Monday, June 30, 2008
Good question! My answer: The world can't use young and hungry interns for everything. People will sometimes want or need people with experience and a proven track record. Having those, we may value and price ourselves accordingly. And working for less shows we lack respect for our own hard-earned skill and wisdom.
True story: A friend said she would pay me to read her book manuscript and honestly tell her why I think publishers won't accept it. I said I would, for $75 an hour. She said "That's too much," and ended the conversation. Another writer agreed to assess that manuscript free, as a friendship favor. Two years later that writer still has the manuscript and my friend hasn't heard a word. It's strained their friendship: My friend tries not to feel resentful and both of them try never to mention it. Big bargain, eh?
I'm not saying, apply at Wal-Mart and demand $40 an hour just because you've been in the work force for a while. I am saying, if you have decades of writing experience and are asked to provide a writing-related service, ask for money. Yes, it's hard to do, and it's hard to be cold-shouldered or to hear cluck-clucking about how uppity you are. But you should feel GOOD when someone is miffed because you won't work for little or nothing. Watch this eye-opening 3-minute clip on YouTube called "Pay the Writer" to see the sheer absurdity of abasing yourself and your entire profession.
We got ourselves into the "Sure, I'll work for nothing" trap, and have to get ourselves out. It won't be quick or easy. Do it anyway. Asking for fair wages for your work will help all the others who are too weak to ask.
I know that talking about our paychecks is the last taboo. Ever wonder who made it and keeps it taboo?
Thursday, June 26, 2008
Prufrock and Other Observations (1917), by T.S. Eliot
A Few Figs from Thistles (1920), Edna St. Vincent Millay
Howl and Other Poems (1956), Allen Ginsberg
SCUM Manifesto (1968), Valerie Solanas
Edward the Dyke and Other Poems (1971), Judy Grahn
Twenty-One Love Poems (1977), Adrienne Rich
I thought Three Guineas might have been a chapbook -- it's often called a "pamphlet" -- but its first edition is in hardcover.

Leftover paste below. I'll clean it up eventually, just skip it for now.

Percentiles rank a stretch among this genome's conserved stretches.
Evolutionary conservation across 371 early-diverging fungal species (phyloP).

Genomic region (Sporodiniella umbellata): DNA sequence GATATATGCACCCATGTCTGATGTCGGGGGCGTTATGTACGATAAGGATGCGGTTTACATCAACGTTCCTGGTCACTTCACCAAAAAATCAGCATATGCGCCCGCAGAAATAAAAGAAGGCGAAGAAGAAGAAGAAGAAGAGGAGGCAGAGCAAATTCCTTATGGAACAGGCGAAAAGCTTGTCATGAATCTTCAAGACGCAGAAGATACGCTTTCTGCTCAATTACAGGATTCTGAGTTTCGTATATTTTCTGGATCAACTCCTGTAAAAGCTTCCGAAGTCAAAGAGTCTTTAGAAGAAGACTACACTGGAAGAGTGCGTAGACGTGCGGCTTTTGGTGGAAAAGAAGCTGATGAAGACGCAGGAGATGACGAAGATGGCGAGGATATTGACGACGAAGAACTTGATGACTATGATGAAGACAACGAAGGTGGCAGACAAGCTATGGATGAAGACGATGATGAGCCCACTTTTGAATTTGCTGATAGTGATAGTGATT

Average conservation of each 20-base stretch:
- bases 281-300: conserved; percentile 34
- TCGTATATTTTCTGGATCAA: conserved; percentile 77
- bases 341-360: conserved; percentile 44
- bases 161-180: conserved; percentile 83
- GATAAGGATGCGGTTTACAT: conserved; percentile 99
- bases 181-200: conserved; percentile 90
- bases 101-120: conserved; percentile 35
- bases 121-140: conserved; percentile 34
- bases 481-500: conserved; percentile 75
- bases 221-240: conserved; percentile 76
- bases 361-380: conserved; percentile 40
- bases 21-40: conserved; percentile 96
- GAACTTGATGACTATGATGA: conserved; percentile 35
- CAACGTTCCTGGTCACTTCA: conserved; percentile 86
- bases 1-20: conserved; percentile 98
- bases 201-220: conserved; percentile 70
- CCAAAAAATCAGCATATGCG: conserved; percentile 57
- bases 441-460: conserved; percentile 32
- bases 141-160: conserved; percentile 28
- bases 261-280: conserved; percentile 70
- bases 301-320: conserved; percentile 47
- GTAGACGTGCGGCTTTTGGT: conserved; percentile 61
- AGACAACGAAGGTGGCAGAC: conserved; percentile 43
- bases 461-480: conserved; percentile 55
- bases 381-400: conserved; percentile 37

Wednesday, June 25, 2008
Cherry Pie Press since 2005 has published a series of poetry chapbooks by Midwestern women. They are beautifully produced and the poetry is hot and it keeps coming: Three new books this year. A friend of mine, Pamela Garvey, won a chapbook contest last year; her chapbook is titled Fear (Finishing Line Press), and each copy is threaded through with a satin rattail ribbon, different colors: mine is wine-red. Poets with traditional publishers will issue chapbooks if they've got some work that's too edgy for the suits. Ted Hughes issued 110 copies (that's all!) of a chapbook titled Howls & Whispers (1998), 11 poems from the Birthday Letters series that he, or somebody, thought were too edgy to publish in the regular book. In a rare-book room I read copy #75. Online I found a deluxe edition for sale that costs USD $27,500. Mostly, though, chapbooks are a heck of a lot more affordable than normal books of poetry, and they're mostly meat, very little gristle. A book of 20 or 30 poems that are ALL good is positively intoxicating.
I'm even urging chapbook publication on poets who have lots of good poems but not enough for a full-length manuscript, or who have full-length manuscripts they can't publish. Chapbooks can be handsomely made, even at home, and circulated and sold, mainly at poetry readings, but also through flyers, local bookstores, and the Internet.